On page 475 of NKS Wolfram asserts: “nothing fundamental is lost by requiring that all the nodes in a network have exactly the same total number of connections to other nodes.” Clearly, the essential simplicity and power of Tick Tock would be lost if we were to use Wolfram’s mapping from simple graphs to trivalent graphs,^{[1]} so we don’t!

Simple graphs are by definition simple. The combinatoric possibilities of even simple graphs can become quite a distraction and have been well studied, although they are a topic I should eventually return to.

The Tick Tock mechanism generates a new simple graph each tick from an old simple graph through the simplest possible productive rule which does not directly retain nodes nor edges of the old graph.

Early experiments with Tick Tock on a range of random and small seed graphs soon demonstrated that its potential to generate new structure, and thus to inflate, is dependent on the existence of edges which are common to 4 or more triangles. Wolfram’s mapping to trivalent graphs would obscure this essential result of Tick Tock.

For each particular number of nodes in a simple graph, there is a unique maximally connected graph known, unsurprisingly, as a simplex. Each simplex is known by a number which is 1 less than the number of nodes, thus a 5-simplex contains 6 maximally connected nodes. Those less than 5 have common names:^{[2]}

n | name | nodes | edges | triangular faces | tetrahedral facets |
---|---|---|---|---|---|

0 | node | 1 | |||

1 | edge | 2 | 1 | ||

2 | triangle | 3 | 3 | 1 | |

3 | tetrahedron | 4 | 6 | 4 | 1 |

4 | pentatope | 5 | 10 | 10 | 5 |

5 | 5-simplex | 6 | 15 | 20 | 15 |

6 | 6-simplex | 7 | 21 | 35 | 35 |

7 | 7-simplex | 8 | 28 | 56 | 70 |

The order (n) of a simplex is in fact the number of cartesian dimensions needed to accommodate a “solid” with equivalent topology. However, for the purposes of visualisation, it is generally easier to map the nodes of a simplex into n+1 orthogonal dimensions:^{[3]}

1 0 0 0 ⋯ ⋯ 0 0 1 0 0 ⋯ ⋯ 0 0 0 1 0 ⋯ ⋯ 0 ⋮ ⋮ 0 ⋯ 0 1 0 ⋯ 0 ⋮ ⋮ 0 0 ⋯ ⋯ 0 1 0 0 0 ⋯ ⋯ 0 0 1

Such a mapping guarantees all edges of the simplex are of equal length (√2).

A mapping of Tick Tock into cartesian space can maintain integral coordinates by locating a new node at the sum of the coordinates of the vertices of the triangle at t which produced the node at t+1. Such a procedure also produces equal edge length at t=1 from a simplex seed, but not always for t>1. (This coordinate representation assists appreciation of the overall structure produced from higher simplex seeds.)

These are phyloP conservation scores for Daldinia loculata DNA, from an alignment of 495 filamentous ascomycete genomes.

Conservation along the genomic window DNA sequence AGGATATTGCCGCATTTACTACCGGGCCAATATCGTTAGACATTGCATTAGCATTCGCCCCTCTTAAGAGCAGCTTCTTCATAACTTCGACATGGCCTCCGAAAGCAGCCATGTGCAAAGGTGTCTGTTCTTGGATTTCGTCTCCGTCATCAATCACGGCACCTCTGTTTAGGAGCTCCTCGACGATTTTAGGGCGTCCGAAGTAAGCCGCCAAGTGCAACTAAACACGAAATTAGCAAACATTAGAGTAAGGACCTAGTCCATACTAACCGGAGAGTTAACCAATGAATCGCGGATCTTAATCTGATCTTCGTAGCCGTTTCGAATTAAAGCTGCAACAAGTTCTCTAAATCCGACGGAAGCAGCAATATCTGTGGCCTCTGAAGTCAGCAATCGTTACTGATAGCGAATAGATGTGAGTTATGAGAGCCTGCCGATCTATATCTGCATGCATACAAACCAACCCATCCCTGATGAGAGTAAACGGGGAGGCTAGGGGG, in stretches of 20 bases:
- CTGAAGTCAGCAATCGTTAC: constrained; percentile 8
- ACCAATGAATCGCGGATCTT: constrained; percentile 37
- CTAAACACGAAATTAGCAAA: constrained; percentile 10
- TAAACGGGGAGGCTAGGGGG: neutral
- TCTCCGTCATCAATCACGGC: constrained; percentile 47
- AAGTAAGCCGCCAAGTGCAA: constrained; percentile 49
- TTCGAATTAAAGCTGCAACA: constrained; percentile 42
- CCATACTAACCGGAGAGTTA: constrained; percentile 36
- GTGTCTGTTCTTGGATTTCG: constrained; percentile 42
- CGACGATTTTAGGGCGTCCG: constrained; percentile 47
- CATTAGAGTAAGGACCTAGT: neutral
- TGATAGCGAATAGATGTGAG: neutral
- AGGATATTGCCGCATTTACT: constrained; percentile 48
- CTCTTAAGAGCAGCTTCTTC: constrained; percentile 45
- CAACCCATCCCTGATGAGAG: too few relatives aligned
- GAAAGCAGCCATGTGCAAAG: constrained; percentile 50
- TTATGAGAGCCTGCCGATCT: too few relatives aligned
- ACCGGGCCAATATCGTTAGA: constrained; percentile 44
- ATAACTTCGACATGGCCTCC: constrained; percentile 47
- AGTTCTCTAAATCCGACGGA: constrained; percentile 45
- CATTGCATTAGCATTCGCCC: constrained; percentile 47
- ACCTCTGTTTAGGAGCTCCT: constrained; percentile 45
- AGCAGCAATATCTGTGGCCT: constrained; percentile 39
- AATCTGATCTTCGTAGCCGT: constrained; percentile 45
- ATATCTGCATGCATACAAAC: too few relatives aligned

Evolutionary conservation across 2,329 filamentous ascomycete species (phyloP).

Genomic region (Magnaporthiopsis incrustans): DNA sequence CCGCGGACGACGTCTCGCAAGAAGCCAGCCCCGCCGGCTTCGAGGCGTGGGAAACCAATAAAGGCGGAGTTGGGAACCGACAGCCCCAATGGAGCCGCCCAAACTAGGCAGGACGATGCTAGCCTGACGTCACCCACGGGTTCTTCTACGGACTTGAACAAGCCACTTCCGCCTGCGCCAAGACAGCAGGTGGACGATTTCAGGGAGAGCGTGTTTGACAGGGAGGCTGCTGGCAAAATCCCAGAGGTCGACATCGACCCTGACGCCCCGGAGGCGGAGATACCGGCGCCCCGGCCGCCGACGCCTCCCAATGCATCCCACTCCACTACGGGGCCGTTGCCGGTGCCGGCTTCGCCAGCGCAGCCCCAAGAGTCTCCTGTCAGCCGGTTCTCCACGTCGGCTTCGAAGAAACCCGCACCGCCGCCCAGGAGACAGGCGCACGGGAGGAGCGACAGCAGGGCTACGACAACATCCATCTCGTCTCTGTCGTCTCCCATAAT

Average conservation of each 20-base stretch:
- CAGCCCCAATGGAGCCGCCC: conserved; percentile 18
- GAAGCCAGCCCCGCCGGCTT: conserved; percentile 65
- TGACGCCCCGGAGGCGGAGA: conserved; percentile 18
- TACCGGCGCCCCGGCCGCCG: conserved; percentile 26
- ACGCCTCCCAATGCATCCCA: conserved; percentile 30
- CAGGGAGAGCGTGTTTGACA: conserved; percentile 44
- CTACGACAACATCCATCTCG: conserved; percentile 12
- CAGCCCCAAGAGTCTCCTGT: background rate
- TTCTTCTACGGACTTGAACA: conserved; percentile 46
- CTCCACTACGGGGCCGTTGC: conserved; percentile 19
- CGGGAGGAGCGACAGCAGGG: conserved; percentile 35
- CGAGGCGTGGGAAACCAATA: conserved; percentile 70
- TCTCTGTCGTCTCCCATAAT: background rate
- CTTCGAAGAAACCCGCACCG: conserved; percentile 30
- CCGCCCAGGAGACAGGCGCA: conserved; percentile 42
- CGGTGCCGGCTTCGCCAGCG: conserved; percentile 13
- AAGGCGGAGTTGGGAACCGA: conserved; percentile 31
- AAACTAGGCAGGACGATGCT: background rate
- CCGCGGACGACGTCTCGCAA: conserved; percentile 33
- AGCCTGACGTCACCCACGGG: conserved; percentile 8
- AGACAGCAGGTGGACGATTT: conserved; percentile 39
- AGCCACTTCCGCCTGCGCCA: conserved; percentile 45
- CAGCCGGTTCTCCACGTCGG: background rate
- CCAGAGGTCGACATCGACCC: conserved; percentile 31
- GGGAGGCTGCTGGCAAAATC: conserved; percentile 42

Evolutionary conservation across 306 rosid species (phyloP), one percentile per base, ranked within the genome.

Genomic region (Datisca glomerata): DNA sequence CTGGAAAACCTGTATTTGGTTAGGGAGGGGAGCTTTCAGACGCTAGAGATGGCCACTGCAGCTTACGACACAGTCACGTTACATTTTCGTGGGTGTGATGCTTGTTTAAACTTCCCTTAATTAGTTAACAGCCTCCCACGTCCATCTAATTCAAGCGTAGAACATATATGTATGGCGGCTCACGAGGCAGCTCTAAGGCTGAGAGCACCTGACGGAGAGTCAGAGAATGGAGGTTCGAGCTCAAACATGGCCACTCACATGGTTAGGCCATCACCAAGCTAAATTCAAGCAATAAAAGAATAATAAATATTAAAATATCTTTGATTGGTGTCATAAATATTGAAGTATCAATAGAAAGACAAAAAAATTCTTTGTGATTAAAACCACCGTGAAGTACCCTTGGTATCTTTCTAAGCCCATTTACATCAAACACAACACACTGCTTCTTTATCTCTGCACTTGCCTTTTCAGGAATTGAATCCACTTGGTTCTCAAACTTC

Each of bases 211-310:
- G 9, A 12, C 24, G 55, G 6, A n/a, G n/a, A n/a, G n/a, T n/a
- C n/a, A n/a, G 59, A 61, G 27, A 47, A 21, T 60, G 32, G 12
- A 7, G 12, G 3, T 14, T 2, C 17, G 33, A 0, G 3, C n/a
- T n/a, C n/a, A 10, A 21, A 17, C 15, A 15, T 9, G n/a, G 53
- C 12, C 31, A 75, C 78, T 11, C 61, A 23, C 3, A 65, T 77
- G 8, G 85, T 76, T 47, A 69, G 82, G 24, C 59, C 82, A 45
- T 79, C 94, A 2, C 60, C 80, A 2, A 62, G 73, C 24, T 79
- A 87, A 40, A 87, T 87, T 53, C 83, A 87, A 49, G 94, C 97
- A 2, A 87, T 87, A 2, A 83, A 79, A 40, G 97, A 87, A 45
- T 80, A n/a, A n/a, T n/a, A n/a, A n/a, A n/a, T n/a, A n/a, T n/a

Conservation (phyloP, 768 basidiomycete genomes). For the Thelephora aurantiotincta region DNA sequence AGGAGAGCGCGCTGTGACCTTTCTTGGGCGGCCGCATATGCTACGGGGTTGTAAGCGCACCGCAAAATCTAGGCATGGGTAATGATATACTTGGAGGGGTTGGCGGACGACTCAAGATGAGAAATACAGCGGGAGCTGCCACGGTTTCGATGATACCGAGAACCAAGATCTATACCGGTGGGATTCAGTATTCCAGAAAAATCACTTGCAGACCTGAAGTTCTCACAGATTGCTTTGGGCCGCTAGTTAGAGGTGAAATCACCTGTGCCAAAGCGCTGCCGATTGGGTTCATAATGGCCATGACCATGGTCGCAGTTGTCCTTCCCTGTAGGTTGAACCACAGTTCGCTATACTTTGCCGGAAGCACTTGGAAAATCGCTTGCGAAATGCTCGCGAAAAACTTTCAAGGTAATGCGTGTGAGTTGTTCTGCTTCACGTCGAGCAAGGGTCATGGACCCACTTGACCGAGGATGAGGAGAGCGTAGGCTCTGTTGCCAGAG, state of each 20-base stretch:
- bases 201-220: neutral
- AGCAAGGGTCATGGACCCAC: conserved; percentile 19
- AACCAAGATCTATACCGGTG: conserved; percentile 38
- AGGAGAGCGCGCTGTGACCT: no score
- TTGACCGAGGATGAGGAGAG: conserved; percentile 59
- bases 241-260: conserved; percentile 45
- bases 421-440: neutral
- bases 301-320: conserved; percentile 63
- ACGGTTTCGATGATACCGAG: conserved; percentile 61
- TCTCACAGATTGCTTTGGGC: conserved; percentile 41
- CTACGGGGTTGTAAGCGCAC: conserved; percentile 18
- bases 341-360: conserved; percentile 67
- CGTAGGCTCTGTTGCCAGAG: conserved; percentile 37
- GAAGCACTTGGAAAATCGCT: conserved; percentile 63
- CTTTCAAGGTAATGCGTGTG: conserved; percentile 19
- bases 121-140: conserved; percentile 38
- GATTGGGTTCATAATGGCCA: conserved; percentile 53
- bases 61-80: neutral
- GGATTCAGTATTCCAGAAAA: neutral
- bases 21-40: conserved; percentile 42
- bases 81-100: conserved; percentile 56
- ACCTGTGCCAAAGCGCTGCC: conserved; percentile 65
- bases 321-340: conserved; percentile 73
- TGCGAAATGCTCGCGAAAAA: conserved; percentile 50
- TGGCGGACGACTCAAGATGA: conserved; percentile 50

From an edge connecting n+1 triangles, it is easy to see that Tick Tock produces an n-simplex. It has thus been reasonable to focus study of Tick Tock on the evolution of n-simplexes for n>2.

One early interesting discovery is illustrated by 2 tetrahedra sharing a common edge. As well as the 2 tetrahedra persisting, the edge also generates a new tetrahedron which is joined to each of the other 2 through an opposite pair of its edges.

This process repeats with respect to those 2 new joining edges at the next tick, and similarly at subsequent ticks, producing an exponentially expanding line of edge connected tetrahedra.

On other pages we explore what a few ticks do to simplex seeds. The density plot at right is particularly relevant to the discussion above of the representation of Tick Tock inflation of, in this case, a 6-simplex seed for 6 ticks.

The plot is a simple projection of the 7D representation space used for the 6-simplex onto a 2D plane. Because of the symmetry in the way the dimensions are used, it doesn't actually matter which 2 of the 7 dimensions we project the data onto.

The axes span from 0 to 3^{t-1}, in the t+6 case shown 0-243. (0, 0) is at top left. The number of nodes projecting onto one node of the 2D plane in this case is one of 18 values between 10 and 720, those discrete values represented by 18 equally spaced grey levels.

2D projection GIFs for t+7 provide even more detail than the t+6 GIF here, through the basic pattern clearly persists.

^{[1]} This reflects a wider concern I have with the weight that Wolfram sometimes gives his “Principle of Computational Equivalence” which I see, irrespective of its theoretical truth, as sometimes being counterproductive to other goals of A New Kind of Science. With respect to graphs, Wolfram continues in his discussion of Space as a Network:

With two connections, only very trivial networks can ever be made. But if one uses three connections, a vast range of networks immediately become possible. One might think that one could get a fundamentally larger range if one allowed, say, four or five connections rather than just three. But in fact one cannot, since any node with more than three connections can in effect always be broken into a collection of nodes with exactly three connections (…) what this means is that it is in a sense always sufficient to consider networks with exactly three connections at each node.

My concern is that the over use of such notional equivalences, as I claim is the case here, can serve to hide potentially useful results.

^{[2]} There are no prizes for recognising this table as forming a part of Pascal’s Triangle.

^{[3]} The main exception is for graphs which contain no higher simplex than a tetrahedron because there is more than one simple way of representing the vertices of a regular tetrahedron with integer coordinates in 3D space, starting with each set of 4 alternate vertices of the unit cube:

1 0 0 0 1 1 0 1 0 1 0 1 0 0 1 1 1 0 1 1 1 0 0 0